Salty about Morton – US Treasury Secretary Janet Yellen named John Morton to be the department’s inaugural climate czar. Morton previously worked in the Obama White House as senior director for energy and climate change at the National Security Council. But climate activists weren’t totally sold on the appointment, as many had been pushing for Sarah Bloom Raskin, a former Treasury deputy secretary and Fed governor. Jason Opena Disterhoft, climate and energy senior campaigner with Rainforest Action Network, said by instead “choosing someone with no regulatory track record, the Biden administration looks to have stumbled at the first hurdle.” (Politico)
Let’s hear it for Laschet – Germany’s conservatives have chosen Armin Laschet as their leading candidate for the national election in September, signalling continuity with the era of Chancellor Angela Merkel and ending a days-long power struggle with top rival Bavarian state premier Markus Soeder. Laschet, who governs Germany’s most populous state, the traditional industry and coal mining heartland of North Rhine-Westphalia, is seen as a centrist likely to follow the moderate course of current chancellor Merkel. In the race against his main contender – newly-chosen Green Party candidate Annalena Baerbock – Laschet can point to his government experience. However, he is likely to face criticism for his somewhat ambiguous energy and climate policy record. (Clean Energy Wire)
Bosnia bump – Bosnia and Herzegovina on Tuesday submitted its updated Paris Agreement NDC to the UN climate agency, setting out more ambitious targets than its original plan. Bosnia plans to unconditionally reduce GHG emissions 12.8% below 2014 levels by 2030 and 50% by 2050, while upping those targets to 17.5% by 2030 and 55% by 2050 if it receives international support. The Balkan nation previously charted an unconditional 2% reduction below business-as-usual emissions by 2030 and conditional 23%.
The ECT strikes again – Uniper has confirmed its intention to sue the Dutch government over the country’s planned coal phaseout, in what will be the second legal challenge filed against the Netherlands this year under the controversial Energy Charter Treaty (ECT), Euractiv reports. The move follows a similar claim filed by RWE in February. Both lawsuits mean Dutch taxpayers may end up having to foot the bill for the companies’ stranded coal assets. NGOs believe that the Finnish government should step in, as the majority owner of Uniper’s parent company Fortum. Meanwhile, the ECT is facing mounting criticism from NGOs for discouraging governments to take bold action to phase out coal, and even France and Spain are calling on the EU to leave the treaty.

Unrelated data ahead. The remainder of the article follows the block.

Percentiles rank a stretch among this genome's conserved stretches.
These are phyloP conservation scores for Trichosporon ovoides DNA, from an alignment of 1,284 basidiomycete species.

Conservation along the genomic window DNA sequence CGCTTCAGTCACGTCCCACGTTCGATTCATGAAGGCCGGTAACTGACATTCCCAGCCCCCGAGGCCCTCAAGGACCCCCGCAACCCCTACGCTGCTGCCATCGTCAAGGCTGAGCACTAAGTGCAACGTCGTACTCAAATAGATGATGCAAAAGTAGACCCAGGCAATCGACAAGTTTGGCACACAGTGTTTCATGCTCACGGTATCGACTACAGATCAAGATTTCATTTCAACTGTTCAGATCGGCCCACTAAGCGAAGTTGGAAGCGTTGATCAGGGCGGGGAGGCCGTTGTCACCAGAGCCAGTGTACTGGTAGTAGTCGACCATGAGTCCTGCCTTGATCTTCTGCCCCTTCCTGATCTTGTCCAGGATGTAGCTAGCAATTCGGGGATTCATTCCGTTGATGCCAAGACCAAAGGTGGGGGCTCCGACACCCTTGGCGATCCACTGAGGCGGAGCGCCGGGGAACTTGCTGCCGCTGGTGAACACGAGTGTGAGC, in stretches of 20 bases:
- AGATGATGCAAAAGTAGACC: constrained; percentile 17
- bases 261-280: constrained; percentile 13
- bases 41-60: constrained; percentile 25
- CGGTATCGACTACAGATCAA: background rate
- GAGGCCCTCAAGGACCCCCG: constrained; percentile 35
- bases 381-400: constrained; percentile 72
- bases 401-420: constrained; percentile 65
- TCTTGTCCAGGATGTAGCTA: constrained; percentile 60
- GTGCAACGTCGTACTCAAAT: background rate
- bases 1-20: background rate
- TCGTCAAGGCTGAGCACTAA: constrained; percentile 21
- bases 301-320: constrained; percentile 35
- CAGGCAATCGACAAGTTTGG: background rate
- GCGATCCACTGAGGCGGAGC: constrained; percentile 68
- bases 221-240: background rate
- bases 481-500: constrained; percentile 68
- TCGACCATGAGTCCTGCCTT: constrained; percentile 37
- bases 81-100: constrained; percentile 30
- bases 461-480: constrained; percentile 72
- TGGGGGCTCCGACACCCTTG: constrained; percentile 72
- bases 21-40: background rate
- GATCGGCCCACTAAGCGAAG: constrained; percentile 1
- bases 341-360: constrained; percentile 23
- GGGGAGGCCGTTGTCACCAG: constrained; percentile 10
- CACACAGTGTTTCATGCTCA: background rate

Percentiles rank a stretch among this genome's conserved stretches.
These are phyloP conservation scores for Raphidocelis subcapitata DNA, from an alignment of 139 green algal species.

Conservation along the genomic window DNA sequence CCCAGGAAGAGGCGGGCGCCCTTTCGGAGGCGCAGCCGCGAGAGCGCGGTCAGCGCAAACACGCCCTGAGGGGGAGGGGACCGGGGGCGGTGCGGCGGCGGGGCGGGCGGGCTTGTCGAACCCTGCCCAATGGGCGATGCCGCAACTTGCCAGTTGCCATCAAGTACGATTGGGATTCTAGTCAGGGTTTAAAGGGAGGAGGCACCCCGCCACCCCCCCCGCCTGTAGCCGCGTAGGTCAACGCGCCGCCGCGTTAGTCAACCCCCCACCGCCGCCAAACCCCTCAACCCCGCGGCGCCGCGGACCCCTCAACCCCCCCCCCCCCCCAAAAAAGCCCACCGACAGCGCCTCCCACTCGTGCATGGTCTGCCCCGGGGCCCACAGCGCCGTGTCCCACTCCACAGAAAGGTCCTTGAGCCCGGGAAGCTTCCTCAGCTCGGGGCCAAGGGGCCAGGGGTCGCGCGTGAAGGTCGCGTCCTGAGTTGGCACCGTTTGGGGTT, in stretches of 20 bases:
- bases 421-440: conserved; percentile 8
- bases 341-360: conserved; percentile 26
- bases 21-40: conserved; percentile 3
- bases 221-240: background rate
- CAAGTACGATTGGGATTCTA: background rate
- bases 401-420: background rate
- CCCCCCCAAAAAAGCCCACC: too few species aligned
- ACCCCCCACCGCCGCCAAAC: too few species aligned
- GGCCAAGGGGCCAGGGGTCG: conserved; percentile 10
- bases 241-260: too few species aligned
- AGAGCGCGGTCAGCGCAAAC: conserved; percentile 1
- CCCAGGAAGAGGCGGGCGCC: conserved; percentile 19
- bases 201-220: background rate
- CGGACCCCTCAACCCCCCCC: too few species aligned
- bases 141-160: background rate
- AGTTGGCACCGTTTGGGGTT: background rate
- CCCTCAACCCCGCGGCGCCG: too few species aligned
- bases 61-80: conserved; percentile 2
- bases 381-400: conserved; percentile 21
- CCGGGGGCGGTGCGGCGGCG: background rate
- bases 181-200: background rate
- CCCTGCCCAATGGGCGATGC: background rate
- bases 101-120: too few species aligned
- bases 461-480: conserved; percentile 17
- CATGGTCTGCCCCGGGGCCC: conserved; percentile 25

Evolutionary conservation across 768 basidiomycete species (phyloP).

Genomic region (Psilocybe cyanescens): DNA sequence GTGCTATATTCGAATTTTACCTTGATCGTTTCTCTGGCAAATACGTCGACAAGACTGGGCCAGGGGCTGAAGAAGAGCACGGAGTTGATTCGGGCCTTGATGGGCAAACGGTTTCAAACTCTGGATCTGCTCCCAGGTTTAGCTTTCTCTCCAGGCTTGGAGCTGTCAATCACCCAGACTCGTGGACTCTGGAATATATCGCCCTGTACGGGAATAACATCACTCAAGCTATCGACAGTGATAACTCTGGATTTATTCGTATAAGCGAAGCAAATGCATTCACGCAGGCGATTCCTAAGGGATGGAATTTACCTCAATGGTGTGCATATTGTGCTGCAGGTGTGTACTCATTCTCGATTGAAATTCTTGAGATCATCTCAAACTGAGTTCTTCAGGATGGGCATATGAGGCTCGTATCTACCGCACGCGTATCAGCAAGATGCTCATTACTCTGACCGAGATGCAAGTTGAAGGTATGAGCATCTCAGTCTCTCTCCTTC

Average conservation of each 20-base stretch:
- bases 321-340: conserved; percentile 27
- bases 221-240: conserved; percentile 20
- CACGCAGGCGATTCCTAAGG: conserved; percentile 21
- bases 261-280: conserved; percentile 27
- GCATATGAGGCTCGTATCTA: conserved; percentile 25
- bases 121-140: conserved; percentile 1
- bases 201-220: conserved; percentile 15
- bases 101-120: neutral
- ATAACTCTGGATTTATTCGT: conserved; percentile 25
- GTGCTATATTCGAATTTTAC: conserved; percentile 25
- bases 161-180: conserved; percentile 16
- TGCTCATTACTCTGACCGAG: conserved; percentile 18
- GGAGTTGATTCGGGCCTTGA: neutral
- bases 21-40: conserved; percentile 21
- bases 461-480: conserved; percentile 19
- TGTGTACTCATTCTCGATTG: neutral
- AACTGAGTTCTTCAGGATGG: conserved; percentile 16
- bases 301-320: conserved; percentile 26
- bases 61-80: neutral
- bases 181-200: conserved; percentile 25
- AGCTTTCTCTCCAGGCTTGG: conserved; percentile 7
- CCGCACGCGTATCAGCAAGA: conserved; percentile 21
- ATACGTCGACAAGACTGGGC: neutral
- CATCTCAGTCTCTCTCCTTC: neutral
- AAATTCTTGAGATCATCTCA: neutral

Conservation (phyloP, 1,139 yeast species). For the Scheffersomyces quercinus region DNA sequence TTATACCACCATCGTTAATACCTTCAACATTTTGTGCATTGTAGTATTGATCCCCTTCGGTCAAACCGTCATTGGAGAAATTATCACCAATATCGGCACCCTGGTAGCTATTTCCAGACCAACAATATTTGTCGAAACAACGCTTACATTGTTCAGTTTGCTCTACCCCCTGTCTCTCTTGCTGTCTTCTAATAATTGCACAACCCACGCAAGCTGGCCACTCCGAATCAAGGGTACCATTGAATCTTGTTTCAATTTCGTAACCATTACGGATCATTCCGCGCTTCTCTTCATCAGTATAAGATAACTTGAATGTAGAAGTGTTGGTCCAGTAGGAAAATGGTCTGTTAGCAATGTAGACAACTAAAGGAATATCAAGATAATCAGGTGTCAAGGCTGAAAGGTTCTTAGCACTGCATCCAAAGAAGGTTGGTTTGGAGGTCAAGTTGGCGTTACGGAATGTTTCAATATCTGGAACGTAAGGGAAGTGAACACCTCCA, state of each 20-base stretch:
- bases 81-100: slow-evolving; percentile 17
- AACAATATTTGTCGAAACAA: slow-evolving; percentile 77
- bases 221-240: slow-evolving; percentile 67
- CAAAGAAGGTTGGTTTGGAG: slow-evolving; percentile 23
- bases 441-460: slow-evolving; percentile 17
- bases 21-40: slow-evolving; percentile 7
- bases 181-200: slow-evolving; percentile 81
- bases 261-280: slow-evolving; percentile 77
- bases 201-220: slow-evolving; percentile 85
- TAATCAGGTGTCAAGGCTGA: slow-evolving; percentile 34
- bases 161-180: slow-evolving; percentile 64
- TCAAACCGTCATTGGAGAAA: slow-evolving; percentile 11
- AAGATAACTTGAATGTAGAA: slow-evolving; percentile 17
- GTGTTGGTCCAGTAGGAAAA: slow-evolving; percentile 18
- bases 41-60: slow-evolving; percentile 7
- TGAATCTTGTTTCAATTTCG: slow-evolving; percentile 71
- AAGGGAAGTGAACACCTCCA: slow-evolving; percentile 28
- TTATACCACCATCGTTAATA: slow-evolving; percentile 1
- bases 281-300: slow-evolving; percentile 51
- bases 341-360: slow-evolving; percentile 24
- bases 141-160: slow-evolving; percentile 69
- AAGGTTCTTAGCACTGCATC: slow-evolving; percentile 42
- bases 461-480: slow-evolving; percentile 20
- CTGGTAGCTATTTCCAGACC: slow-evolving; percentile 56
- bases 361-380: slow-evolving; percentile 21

Lawsuits galore – Separately, a group of unnamed municipal utilities and energy companies have launched a complaint with the European Commission over the €2.6 bln that RWE received as compensation in the coal exit, reports Handelsblatt. The Commission has already entered into an in-depth state aid investigation of the agreement between the German government and lignite coal mining and coal power companies – a deal that saw the companies receive compensation amounting to €4.35 bln in return for shutting down operations by 2038. If the Commission approves the contract between RWE and the government, the companies stand ready to take legal action by suing for annulment of the contract. This could not only hurt RWE but also eastern German lignite company LEAG, which receives €1.75 bln according to the contract, which was finalised in Feb. 2020. (Clean Energy Wire)